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  1. Amazon’s Performance Is Expected to Feel Effects of Supply-Chain Crunch “Amazon.com Inc. is expected to report record sales in the critical fourth quarter even as profits are set to fall because of rising costs from a labor crunch and the ripple effects of accelerating inflation. The tech company fared better than many companies during the Covid-19 pandemic, recording record earnings as consumers embraced and accelerated a shift to online shopping. But lately that tremendous growth has slowed, and Amazon has been hit by global supply-chain disruptions and labor challenges.” (The Wall Street Journal)
  2. BNY Mellon Calls Employees Back to the Office, But Adds Flexibility This Time. “With New York’s coronavirus cases declining, some Wall Street firms are recycling their favorite human resources message: back to the office, for real this time. BNY Mellon, a global bank with nearly 50,000 employees, including 5,400 in New York, told all its staff in a memo Thursday that their return to office date would be March 7. But the firm has broken from many of its industry peers in adopting a more flexible approach to reopening its workplace.” (The New York Times)
  3. TruAmerica Enters the BFR Market “TruAmerica Multifamily has launched a Build-For-Rent development division. Its goal is to build townhomes and single-family rental communities in suburban markets that would be in balance with the company’s existing multifamily platform. CEO & founder Robert Hart made the announcement, while veteran BFR executive Mitch Rotta will lead the new initiative as senior managing director.” (Multi-Housing News)
  4. RXR, Hudson Realty Capital Launch Joint Lending Operation “RXR and Hudson Realty Capital are merging their lending operations to create RXR-Hudson, a strategic commercial real estate lending platform that expects to lend more than $2 billion over the next several years in sectors with strong investor demand and demographic tailwinds including housing, industrial and health care.” (Commercial Property Executive)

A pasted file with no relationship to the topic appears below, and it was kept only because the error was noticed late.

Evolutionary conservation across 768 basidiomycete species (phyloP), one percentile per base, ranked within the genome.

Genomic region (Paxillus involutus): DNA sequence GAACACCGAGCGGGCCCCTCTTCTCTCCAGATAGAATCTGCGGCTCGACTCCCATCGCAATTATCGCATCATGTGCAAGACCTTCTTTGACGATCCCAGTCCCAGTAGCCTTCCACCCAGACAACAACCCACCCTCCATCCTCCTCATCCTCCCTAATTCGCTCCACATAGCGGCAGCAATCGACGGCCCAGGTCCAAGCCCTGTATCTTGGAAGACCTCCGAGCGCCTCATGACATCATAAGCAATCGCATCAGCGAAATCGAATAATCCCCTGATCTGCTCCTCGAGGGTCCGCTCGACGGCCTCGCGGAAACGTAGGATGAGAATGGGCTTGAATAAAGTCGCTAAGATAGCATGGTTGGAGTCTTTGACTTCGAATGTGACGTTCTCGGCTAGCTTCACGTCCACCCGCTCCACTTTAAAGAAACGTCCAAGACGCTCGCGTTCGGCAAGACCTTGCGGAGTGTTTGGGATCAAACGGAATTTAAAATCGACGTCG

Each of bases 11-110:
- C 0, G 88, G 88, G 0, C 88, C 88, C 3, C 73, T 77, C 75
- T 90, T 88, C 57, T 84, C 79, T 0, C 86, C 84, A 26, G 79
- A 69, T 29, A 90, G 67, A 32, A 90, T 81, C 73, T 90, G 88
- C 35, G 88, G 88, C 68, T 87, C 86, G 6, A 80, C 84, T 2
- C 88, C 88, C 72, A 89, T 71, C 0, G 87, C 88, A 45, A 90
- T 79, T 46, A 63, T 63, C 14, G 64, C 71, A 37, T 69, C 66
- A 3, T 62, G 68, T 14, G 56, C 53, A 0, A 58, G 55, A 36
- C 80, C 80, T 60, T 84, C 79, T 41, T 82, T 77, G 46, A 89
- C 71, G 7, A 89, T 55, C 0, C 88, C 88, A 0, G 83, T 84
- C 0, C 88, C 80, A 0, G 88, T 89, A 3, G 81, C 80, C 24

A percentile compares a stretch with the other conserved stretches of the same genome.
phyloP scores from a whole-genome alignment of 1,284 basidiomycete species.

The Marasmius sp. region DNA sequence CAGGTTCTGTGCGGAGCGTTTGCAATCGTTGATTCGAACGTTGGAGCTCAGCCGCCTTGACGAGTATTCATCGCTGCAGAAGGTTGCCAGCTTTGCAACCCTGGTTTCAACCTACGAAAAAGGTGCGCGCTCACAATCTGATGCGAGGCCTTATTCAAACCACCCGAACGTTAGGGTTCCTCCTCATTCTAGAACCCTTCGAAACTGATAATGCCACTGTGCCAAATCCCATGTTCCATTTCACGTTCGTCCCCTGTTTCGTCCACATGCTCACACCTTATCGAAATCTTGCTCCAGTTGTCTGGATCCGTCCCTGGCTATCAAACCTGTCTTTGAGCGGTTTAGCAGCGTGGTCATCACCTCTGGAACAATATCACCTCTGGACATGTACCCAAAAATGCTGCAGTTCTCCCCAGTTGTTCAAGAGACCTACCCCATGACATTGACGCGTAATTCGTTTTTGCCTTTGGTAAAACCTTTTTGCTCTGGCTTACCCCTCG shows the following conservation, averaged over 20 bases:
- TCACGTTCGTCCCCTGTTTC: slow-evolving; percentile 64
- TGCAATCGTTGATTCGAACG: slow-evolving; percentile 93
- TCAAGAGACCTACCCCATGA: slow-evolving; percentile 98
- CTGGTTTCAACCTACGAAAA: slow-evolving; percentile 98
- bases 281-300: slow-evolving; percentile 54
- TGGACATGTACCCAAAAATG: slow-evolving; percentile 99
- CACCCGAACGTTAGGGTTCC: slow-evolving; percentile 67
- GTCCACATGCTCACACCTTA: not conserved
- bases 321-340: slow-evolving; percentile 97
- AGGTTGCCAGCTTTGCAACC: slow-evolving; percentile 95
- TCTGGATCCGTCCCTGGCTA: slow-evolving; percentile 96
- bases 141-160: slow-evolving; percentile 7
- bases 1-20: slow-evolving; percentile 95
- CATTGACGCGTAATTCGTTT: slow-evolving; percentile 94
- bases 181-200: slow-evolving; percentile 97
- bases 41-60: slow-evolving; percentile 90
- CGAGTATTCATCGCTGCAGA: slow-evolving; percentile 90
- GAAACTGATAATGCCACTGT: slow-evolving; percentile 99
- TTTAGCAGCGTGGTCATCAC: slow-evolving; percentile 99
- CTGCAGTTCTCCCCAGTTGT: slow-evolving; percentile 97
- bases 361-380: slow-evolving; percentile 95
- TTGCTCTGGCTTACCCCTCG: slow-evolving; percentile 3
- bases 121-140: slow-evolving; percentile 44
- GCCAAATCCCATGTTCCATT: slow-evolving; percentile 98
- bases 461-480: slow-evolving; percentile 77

5. Mold, Leaks, Rot: How Brad Pitt’s Post-Katrina Housing Project Went Horribly Wrong “Keller said residents were initially ‘starstruck’ by Pitt, and excited to become homeowners. And at first, everything seemed fine. But almost as soon as the camera crews left and they began settling in, the issues became apparent. Some houses had flat roofs and lacked basic features like rain gutters, overhangs, covered beams, or waterproof paint to weather New Orleans’ torrential downpours. Within weeks, houses began to develop mold, leaks and rot. Pitt’s non-profit initially made some minor repairs, but then began pushing residents to sign non-disclosure agreements before it would tell them what was wrong with their homes.” (The Guardian)
  6. Charging Stations in Prominent CRE Locations Could Fuel EV Adoption “Solar-powered charging stations are headed for 17 Westfields across the U.S. by the end of this year.” (Bisnow)
  7. Here’s How NYC Building Owners Can Comply with Local Law 97 “It’s still two years before landlords of most buildings exceeding 25,000 square feet need to slash emissions. But experts say to avoid fines, they should have already started. Multifamily owners in particular. Apartment buildings make up the bulk of properties affected by the measure, Local Law 97. They use more energy than any other sector and most of it comes from natural gas, the Urban Green Council reported.” (The Real Deal)

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